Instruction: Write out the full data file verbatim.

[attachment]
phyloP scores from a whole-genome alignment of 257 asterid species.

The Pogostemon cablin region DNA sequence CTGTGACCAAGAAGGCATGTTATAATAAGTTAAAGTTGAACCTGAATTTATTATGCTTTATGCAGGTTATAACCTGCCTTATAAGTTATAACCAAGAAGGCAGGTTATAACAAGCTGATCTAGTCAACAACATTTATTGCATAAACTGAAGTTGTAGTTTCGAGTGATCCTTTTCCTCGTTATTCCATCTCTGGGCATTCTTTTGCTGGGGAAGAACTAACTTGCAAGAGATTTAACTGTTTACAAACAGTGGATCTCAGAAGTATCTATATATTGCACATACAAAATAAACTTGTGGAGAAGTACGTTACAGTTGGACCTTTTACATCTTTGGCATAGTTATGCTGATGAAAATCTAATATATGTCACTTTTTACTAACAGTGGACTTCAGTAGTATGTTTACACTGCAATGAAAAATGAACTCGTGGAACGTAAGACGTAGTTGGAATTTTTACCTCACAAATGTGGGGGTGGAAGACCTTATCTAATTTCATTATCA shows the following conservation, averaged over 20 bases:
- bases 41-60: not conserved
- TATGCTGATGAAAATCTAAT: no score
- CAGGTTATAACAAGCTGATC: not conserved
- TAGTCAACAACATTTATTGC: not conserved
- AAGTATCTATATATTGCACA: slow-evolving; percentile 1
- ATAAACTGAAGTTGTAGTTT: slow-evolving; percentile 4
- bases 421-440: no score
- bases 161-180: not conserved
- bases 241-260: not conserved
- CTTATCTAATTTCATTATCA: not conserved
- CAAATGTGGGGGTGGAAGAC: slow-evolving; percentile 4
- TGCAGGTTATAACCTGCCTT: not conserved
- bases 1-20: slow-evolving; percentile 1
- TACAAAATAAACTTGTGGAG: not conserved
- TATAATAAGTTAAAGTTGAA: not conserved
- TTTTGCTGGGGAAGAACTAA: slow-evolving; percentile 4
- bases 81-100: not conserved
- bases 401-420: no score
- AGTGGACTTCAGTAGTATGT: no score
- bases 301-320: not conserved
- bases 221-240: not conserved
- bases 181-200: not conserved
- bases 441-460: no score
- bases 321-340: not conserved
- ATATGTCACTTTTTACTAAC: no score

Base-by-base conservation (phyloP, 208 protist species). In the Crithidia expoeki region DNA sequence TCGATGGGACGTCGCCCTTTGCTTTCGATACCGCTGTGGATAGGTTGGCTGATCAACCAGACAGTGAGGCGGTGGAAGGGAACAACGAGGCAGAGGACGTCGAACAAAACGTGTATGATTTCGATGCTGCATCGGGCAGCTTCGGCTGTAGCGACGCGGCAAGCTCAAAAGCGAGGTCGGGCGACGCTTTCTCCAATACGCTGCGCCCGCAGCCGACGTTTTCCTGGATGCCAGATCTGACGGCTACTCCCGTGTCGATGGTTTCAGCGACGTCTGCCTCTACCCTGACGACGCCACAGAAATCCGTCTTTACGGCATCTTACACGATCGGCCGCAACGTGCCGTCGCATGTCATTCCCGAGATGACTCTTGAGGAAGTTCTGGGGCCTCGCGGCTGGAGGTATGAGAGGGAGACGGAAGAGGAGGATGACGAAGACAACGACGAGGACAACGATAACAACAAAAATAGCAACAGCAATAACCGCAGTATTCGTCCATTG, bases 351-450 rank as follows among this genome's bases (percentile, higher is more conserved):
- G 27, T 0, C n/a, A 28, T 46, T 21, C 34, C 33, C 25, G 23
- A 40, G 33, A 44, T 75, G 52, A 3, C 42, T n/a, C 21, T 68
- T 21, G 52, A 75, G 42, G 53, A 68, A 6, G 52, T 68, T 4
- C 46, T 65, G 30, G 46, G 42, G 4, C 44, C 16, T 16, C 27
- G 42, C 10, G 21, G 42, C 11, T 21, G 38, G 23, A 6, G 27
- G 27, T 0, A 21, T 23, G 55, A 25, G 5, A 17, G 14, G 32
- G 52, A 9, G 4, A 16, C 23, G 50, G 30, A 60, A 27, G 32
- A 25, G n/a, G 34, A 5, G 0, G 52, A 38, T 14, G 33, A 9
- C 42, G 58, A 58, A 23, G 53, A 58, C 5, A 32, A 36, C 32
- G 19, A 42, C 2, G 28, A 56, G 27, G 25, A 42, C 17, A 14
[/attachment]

phyloP scores from a whole-genome alignment of 257 asterid species.

The Pogostemon cablin region DNA sequence CTGTGACCAAGAAGGCATGTTATAATAAGTTAAAGTTGAACCTGAATTTATTATGCTTTATGCAGGTTATAACCTGCCTTATAAGTTATAACCAAGAAGGCAGGTTATAACAAGCTGATCTAGTCAACAACATTTATTGCATAAACTGAAGTTGTAGTTTCGAGTGATCCTTTTCCTCGTTATTCCATCTCTGGGCATTCTTTTGCTGGGGAAGAACTAACTTGCAAGAGATTTAACTGTTTACAAACAGTGGATCTCAGAAGTATCTATATATTGCACATACAAAATAAACTTGTGGAGAAGTACGTTACAGTTGGACCTTTTACATCTTTGGCATAGTTATGCTGATGAAAATCTAATATATGTCACTTTTTACTAACAGTGGACTTCAGTAGTATGTTTACACTGCAATGAAAAATGAACTCGTGGAACGTAAGACGTAGTTGGAATTTTTACCTCACAAATGTGGGGGTGGAAGACCTTATCTAATTTCATTATCA shows the following conservation, averaged over 20 bases:
- bases 41-60: not conserved
- TATGCTGATGAAAATCTAAT: no score
- CAGGTTATAACAAGCTGATC: not conserved
- TAGTCAACAACATTTATTGC: not conserved
- AAGTATCTATATATTGCACA: slow-evolving; percentile 1
- ATAAACTGAAGTTGTAGTTT: slow-evolving; percentile 4
- bases 421-440: no score
- bases 161-180: not conserved
- bases 241-260: not conserved
- CTTATCTAATTTCATTATCA: not conserved
- CAAATGTGGGGGTGGAAGAC: slow-evolving; percentile 4
- TGCAGGTTATAACCTGCCTT: not conserved
- bases 1-20: slow-evolving; percentile 1
- TACAAAATAAACTTGTGGAG: not conserved
- TATAATAAGTTAAAGTTGAA: not conserved
- TTTTGCTGGGGAAGAACTAA: slow-evolving; percentile 4
- bases 81-100: not conserved
- bases 401-420: no score
- AGTGGACTTCAGTAGTATGT: no score
- bases 301-320: not conserved
- bases 221-240: not conserved
- bases 181-200: not conserved
- bases 441-460: no score
- bases 321-340: not conserved
- ATATGTCACTTTTTACTAAC: no score

Base-by-base conservation (phyloP, 208 protist species). In the Crithidia expoeki region DNA sequence TCGATGGGACGTCGCCCTTTGCTTTCGATACCGCTGTGGATAGGTTGGCTGATCAACCAGACAGTGAGGCGGTGGAAGGGAACAACGAGGCAGAGGACGTCGAACAAAACGTGTATGATTTCGATGCTGCATCGGGCAGCTTCGGCTGTAGCGACGCGGCAAGCTCAAAAGCGAGGTCGGGCGACGCTTTCTCCAATACGCTGCGCCCGCAGCCGACGTTTTCCTGGATGCCAGATCTGACGGCTACTCCCGTGTCGATGGTTTCAGCGACGTCTGCCTCTACCCTGACGACGCCACAGAAATCCGTCTTTACGGCATCTTACACGATCGGCCGCAACGTGCCGTCGCATGTCATTCCCGAGATGACTCTTGAGGAAGTTCTGGGGCCTCGCGGCTGGAGGTATGAGAGGGAGACGGAAGAGGAGGATGACGAAGACAACGACGAGGACAACGATAACAACAAAAATAGCAACAGCAATAACCGCAGTATTCGTCCATTG, bases 351-450 rank as follows among this genome's bases (percentile, higher is more conserved):
- G 27, T 0, C n/a, A 28, T 46, T 21, C 34, C 33, C 25, G 23
- A 40, G 33, A 44, T 75, G 52, A 3, C 42, T n/a, C 21, T 68
- T 21, G 52, A 75, G 42, G 53, A 68, A 6, G 52, T 68, T 4
- C 46, T 65, G 30, G 46, G 42, G 4, C 44, C 16, T 16, C 27
- G 42, C 10, G 21, G 42, C 11, T 21, G 38, G 23, A 6, G 27
- G 27, T 0, A 21, T 23, G 55, A 25, G 5, A 17, G 14, G 32
- G 52, A 9, G 4, A 16, C 23, G 50, G 30, A 60, A 27, G 32
- A 25, G n/a, G 34, A 5, G 0, G 52, A 38, T 14, G 33, A 9
- C 42, G 58, A 58, A 23, G 53, A 58, C 5, A 32, A 36, C 32
- G 19, A 42, C 2, G 28, A 56, G 27, G 25, A 42, C 17, A 14